The Top 5 States For Net Migration Loss

the top 5 states for net migration loss

We've gone over the very well-known reasons people are moving to South Florida, especially places like Delray Beach. However, there are two covers to every book and two sides to every coin, and for every person a state gains, another state loses that person. Without delving too much into blame games or pessimism, we look into the states that have lost the most people, businesses, and tax revenue, and determine what shared commonalities may be driving these people and their assets to greener pastures.



California has led the league in departures for a few years now. The state includes a mishmash of opposing forces that have made life for working-class Americans very difficult, as evidenced by the large number of small business owners that have fled. While inflation and crime stifle the quality of life in many places beyond California, it has become so caustic in the Golden State that the middle class has nearly evaporated. A majority of migrants from California have been represented by young families, mobile professionals, tech sector workers, and former small business owners looking for greener pastures.



The state of Florida is no stranger to newcomers from New York. In past years, New Yorkers would buy real estate in Delray Beach to enjoy a summer home or relocate for more benign reasons. Many young professionals would simply follow their grandparents and parents southward, with Florida Atlantic University, in particular, serving as a pipeline to convert young aspiring Northerners into degree-wielding Delray Beach professionals. The past few years have modified the otherwise expected reasons we see New Yorkers heading south. Sadly, economic disincentives, high crime in places like The Boroughs and Rochester, and continued challenges to small businesses have driven some south who had no previous plans to do so.



Much like New York, the flight of citizens from Illinois is centered around its biggest city, Chicago. Plagued with violence, theft, and poor leadership, the city's small businesses, young families, and retiring professionals are searching for greener, and safer pastures to the east and south. Similarly to New York, much of the surrounding area, such as Evanston and Arlington Heights, are lovely places with safe streets and native wealth, but for Chicagoans with a plan and the funds to do so, many have left and not looked back.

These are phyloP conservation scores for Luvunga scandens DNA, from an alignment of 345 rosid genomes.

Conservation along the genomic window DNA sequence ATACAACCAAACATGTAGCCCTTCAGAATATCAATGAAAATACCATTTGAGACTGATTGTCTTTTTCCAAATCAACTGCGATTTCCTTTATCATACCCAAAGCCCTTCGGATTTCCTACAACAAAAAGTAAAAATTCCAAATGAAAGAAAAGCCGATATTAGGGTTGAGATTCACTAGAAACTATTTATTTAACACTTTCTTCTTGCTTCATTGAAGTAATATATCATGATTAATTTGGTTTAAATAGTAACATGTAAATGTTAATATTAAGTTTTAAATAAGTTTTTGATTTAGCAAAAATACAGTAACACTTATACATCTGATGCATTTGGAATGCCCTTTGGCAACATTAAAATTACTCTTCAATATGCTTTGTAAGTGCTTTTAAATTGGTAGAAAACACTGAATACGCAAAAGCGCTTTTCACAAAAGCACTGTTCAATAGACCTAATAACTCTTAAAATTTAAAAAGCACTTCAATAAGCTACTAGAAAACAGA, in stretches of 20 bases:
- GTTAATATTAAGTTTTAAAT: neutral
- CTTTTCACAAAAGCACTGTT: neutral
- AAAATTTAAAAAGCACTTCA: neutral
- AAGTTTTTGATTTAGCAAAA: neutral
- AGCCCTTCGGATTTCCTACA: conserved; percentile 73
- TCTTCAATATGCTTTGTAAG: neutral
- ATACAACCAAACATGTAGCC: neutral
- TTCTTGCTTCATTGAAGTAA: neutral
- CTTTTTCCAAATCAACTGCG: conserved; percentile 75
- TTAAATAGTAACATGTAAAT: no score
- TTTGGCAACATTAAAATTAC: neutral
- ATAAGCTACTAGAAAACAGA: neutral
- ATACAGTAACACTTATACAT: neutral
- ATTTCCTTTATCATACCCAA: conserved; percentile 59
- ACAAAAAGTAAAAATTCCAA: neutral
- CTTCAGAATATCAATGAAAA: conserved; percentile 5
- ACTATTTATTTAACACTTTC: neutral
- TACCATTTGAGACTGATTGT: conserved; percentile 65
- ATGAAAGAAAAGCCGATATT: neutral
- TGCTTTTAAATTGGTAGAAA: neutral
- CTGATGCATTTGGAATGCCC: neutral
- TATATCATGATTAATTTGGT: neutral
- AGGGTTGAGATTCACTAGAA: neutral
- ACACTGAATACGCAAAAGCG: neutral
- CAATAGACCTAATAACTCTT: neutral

New Jersey may not have the deluge of bad news that the aforementioned three have, but it too has lost many of its most productive citizens. Perhaps no state other than New York is more responsible for incoming residents to Florida than New Jersey, and there are a few speculative reasons as to why. Many newcomers arrived after the southern states, mainly Florida began to lessen COVID regulations at the same time small business owners in New Jersey saw their businesses forcibly shuttered. The impact of pandemic related restrictions and the upswing in criminality in some areas has once again led more New Jersians than in years' past to leave the state. 



Massachusetts has provided little incentive to remain while infrastructure crumbles, housing costs soar and public transit remains unreliable. The largest demographic exiting Massachusettes is the 26-35 group, whose continued exodus poses significant concerns for the taxpayer base and professional pipeline. For what it's worth, Boston has not been part of the national dialogue about the sundering of cities due to crime, drug use, and inflation. The Ivy Leagues are still a major attractant to neighboring Cambridge, and cities like Princeton in aforementioned New Jersey, but that hasn't stopped many young up and comers from seeking a path of less resistance during their personal ascent.

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